Kudos to campus journalists!

I’m reading a news story this morning headlined “Colleges and Campus Papers Square Off Over Sexual Assaults” on the front page of The New York Times.

The story is about a confidential informant tipping off the University of Kentucky’s campus newspaper that an associate professor of entomology had been accused by groping students and after an investigation, the college had permitted him to leave quietly.

On the trail of the story, the student paper, The Kentucky Kernel, requested files from the university and that started a battle between the university and the student newspaper resulting in the university suing The Kernel.  Good for the Kernel!  It takes me back to a time before I went over to “the dark side” as my fellow journalists would say when I went into PR.

First, back in the 1970s, I was still a hard-driving, dogged reporter at The Philadelphia Inquirer boldly chasing story after story no matter where it took me, which sometimes was into some bad neighborhoods and onto some of the meanest streets in North Philadelphia rife at the time with racial tension and gang violence that typically rises out of the despondency caused by poverty.

I was risking my health, my marriage and sometimes even my life covering corruption, riots and cop killings in the City of sometimes not so brotherly love.   But I loved it.

Then one night I was the only white reporter covering a protest rally by angry blacks mad at then mayor Frank Rizzo, the late former police commissioner, whose blunt talk sometimes ignited anger.  All of sudden out of nowhere I got coldcocked and knocked to the ground by a young black guy who apparently saw me as a white snake that had slithered onto his turf.

“That’s it,” I told my wife that night through two broken front teeth.  “Time for a career change.”  And I accepted an offer to become an associate professor of journalism at Loyola University in sultry “Big Easy,” the city of crawfish etouffee and mile high ice cream pie, New Orleans.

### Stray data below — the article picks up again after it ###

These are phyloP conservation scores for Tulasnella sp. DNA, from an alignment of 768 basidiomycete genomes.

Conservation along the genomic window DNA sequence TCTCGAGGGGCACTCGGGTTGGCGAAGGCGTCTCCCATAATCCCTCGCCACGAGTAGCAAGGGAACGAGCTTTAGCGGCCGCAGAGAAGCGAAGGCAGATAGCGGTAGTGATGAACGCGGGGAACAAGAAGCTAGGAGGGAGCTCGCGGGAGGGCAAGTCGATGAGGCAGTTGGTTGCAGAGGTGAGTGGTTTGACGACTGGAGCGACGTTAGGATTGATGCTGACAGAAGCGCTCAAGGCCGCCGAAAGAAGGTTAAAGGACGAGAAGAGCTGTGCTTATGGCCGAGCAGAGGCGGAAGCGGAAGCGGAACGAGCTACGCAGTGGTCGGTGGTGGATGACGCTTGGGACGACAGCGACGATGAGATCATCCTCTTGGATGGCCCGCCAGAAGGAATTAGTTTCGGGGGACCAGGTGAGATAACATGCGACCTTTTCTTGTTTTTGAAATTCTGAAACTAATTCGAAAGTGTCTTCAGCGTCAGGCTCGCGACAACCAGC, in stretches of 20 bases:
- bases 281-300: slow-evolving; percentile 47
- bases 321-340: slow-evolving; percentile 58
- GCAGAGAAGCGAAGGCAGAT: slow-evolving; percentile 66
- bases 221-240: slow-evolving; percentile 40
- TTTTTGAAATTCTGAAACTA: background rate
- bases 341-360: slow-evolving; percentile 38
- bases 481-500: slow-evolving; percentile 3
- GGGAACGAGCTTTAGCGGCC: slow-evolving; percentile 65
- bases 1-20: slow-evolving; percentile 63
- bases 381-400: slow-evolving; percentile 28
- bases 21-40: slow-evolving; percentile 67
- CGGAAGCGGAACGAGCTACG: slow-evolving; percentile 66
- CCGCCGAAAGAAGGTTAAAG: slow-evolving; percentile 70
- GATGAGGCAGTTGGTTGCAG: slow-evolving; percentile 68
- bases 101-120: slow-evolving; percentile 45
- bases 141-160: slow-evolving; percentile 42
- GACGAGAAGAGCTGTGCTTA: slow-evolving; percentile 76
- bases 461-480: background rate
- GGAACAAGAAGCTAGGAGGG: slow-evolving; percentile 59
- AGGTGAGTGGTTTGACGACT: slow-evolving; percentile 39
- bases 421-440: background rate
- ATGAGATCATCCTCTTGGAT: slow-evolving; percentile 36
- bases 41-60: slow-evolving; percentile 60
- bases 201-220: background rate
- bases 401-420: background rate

Part of my assignment was to serve as advisor to the college newspaper, The Maroon.  And that  assignment is what the NY Times story reminded me of for it landed me square in the middle of a battle between campus journalists and the strict Jesuits who ran the Catholic University located next to Tulane University from where I had cross-over students in my journalism classes.

Just as campus journalists at The Kernel were on the trail of an alleged sexual groper in Kentucky, my journalism students were investigating what appeared to be a growing problem of alcohol binge drinking on the New Orleans campus.  Fresh from covering hard news, I of course encouraged the investigative journalism to the dismay of Jesuits who urged me to counsel my student journalists to back off and cover more uplifting subjects.  I disagreed and eventually just like the alleged groper in Kentucky, I was asked to leave Loyola quietly.

And that’s when I turned thankfully to the dark side.  I went into the PR business in New York City, eventually becoming the head of PR Planning at American Broadcasting Companies and later Vice President, Assistant to the President, of NBC before starting my own PR firm, TransMedia Group (www.transmediagroup.com), now located in sunny Boca Raton, Fl where the dark side has become a lot brighter.                                                                                                                                                                                                                                                                                                                                                                                                 TM


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